Prawns are a hugely popular resource for Perth fishos, with more than 50,000 people going prawning each season, mostly in the Swan-Canning and Peel-Harvey estuaries.
The best time to catch prawns is using a strong torch and a hand scoop net in the shallows on calm summer evenings, during the dark phases of the moon between October and February.
Prawners’ lights can be seen illuminating the estuaries at this time as they chase western river prawn (Metapenaeus dalli) and the larger western king prawn (Penaeus latisulcatus).
Prawns are prolific breeders – a female river prawn can produce 300,000 eggs in a spawning, while the king prawn may lay up to four times as many.
Fishing pressure can take a toll despite this breeding capacity.
There is a closed season for prawning in the Swan-Canning and in parts of the Peel-Harvey system, with a different season on the Serpentine, Murray and Dandalup Rivers.
The life of a prawn is dominated by the moon.
When young, prawns grow rapidly, moulting their shells to coincide with the full moon (and high tides) each month.
After reaching maturity, growth and moulting slow.
Live river prawns are almost translucent, having blue tips and a greasy feel.
King prawns are cream in colour, with brown body markings and blue legs and tail fins.
While a river prawn spends its life in rivers or estuaries, a king prawn goes through larval stages in the ocean, and settles in coastal bays or estuaries.
During spring, river prawns reach a catchable size of about 5cm at 10 months.
In contrast, king prawns do not achieve this until Jan/Feb, but can reach 8cm by late summer when they begin their journey back to the ocean.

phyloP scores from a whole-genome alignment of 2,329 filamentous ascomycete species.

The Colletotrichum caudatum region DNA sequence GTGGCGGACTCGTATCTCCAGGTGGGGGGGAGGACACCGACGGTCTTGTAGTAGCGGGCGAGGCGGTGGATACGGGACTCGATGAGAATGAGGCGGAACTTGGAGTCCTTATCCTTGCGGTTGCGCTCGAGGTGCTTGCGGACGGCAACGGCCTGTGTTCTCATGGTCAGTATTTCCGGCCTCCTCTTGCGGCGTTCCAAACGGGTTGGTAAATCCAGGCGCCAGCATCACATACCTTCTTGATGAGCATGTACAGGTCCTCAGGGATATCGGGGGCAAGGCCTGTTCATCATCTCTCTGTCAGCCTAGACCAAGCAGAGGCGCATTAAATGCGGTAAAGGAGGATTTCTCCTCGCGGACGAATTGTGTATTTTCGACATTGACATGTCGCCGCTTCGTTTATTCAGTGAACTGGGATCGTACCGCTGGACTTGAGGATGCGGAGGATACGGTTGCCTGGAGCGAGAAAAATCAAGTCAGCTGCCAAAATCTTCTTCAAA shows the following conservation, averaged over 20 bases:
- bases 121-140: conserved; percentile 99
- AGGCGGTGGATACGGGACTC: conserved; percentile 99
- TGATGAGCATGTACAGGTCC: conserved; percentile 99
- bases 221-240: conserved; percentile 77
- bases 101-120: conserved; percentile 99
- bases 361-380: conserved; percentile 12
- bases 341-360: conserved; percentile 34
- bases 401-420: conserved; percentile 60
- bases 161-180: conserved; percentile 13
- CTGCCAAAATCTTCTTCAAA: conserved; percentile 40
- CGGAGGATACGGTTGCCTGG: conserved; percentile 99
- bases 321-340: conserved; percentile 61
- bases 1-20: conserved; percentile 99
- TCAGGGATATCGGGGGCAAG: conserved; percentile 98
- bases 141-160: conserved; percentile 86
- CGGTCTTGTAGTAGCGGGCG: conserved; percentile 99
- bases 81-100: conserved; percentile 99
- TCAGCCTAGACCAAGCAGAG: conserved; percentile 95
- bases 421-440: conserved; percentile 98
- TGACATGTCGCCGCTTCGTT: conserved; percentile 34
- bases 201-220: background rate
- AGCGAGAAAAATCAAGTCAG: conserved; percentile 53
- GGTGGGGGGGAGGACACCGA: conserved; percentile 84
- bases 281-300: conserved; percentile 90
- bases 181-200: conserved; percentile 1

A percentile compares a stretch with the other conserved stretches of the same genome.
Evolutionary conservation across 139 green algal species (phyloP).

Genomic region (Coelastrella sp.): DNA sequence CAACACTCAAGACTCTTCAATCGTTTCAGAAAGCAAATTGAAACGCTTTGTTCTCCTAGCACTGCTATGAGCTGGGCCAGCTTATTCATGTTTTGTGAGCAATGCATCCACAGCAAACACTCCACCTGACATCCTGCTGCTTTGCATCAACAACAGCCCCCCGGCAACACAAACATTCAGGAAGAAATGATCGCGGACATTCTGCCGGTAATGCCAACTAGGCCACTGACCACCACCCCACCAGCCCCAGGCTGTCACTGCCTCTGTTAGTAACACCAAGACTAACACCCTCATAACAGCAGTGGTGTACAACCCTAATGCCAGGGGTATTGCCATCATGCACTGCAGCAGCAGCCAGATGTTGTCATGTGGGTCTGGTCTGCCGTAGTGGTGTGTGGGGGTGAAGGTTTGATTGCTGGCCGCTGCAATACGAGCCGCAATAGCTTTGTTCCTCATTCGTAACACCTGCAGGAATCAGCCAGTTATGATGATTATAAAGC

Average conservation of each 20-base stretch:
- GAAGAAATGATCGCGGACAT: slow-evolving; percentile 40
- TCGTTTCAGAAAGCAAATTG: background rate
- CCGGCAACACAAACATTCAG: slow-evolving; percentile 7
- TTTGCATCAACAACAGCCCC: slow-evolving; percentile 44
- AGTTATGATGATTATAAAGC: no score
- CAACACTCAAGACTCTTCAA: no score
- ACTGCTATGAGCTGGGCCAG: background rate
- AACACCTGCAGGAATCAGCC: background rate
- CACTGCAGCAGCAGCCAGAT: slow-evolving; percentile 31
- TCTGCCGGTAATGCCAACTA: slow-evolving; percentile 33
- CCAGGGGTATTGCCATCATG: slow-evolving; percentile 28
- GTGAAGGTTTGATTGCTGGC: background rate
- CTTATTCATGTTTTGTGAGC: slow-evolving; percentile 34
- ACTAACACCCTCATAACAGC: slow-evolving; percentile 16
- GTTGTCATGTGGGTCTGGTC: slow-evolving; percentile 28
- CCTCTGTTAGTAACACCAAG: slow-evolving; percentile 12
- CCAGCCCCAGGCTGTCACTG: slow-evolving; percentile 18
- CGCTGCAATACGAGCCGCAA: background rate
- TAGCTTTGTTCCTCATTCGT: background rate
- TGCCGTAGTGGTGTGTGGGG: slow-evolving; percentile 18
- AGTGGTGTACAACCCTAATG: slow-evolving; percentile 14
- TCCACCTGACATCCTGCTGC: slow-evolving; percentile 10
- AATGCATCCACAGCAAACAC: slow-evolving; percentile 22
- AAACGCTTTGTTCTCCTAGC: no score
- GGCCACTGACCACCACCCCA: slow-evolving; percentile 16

Female king prawns grow larger than males.
A female prawn caught in Shark Bay measured 24.4cm long and weighed 99g.
Such is the popularity of prawning in WA that about four million prawns were stocked into Perth’s two major rivers following a reported decline in stocks.
Restocking began in 2013, and between May 2013 and March 2015, about 2.5 million juvenile prawns were released into the rivers.
Another 1.1 million prawns were released in December 2015, and about 1.5 million more in 2015-16.
WA’s commercial prawners catch more than 2000 tonnes of prawns a year.
In 2014 more than 50 per cent were western king prawns and almost 25 per cent were brown tiger prawns.
Prawns can be legally taken using a single hand-dip net, a single hand-scoop net, or a single hand-throw net.
Throw nets are not permitted in some areas, such as the Swan and Canning rivers.
A single prawn hand-trawl (drag) net that is not more than 4m across with a mesh of not less than 16mm, and not attached to a boat or set, can also be used.
Check the latest WA prawning regulation before fishing.
Bycatch such as crabs and seahorses must be returned to the water.
Fishos may may not use, or leave unattended, a prawn hand-trawl net in the Harvey Estuary and its tributaries, Peel Inlet and its tributaries, Peel Inlet channel entrance, Dawesville Cut, Leschenault Estuary and its tributaries, and Swan River within 100m of any part of the Pelican Point Nature Reserve, or within 100m of the Milyu Nature Reserve.
The Swan River has great fishing at times, see our detailed Swan River fishing spots page here.
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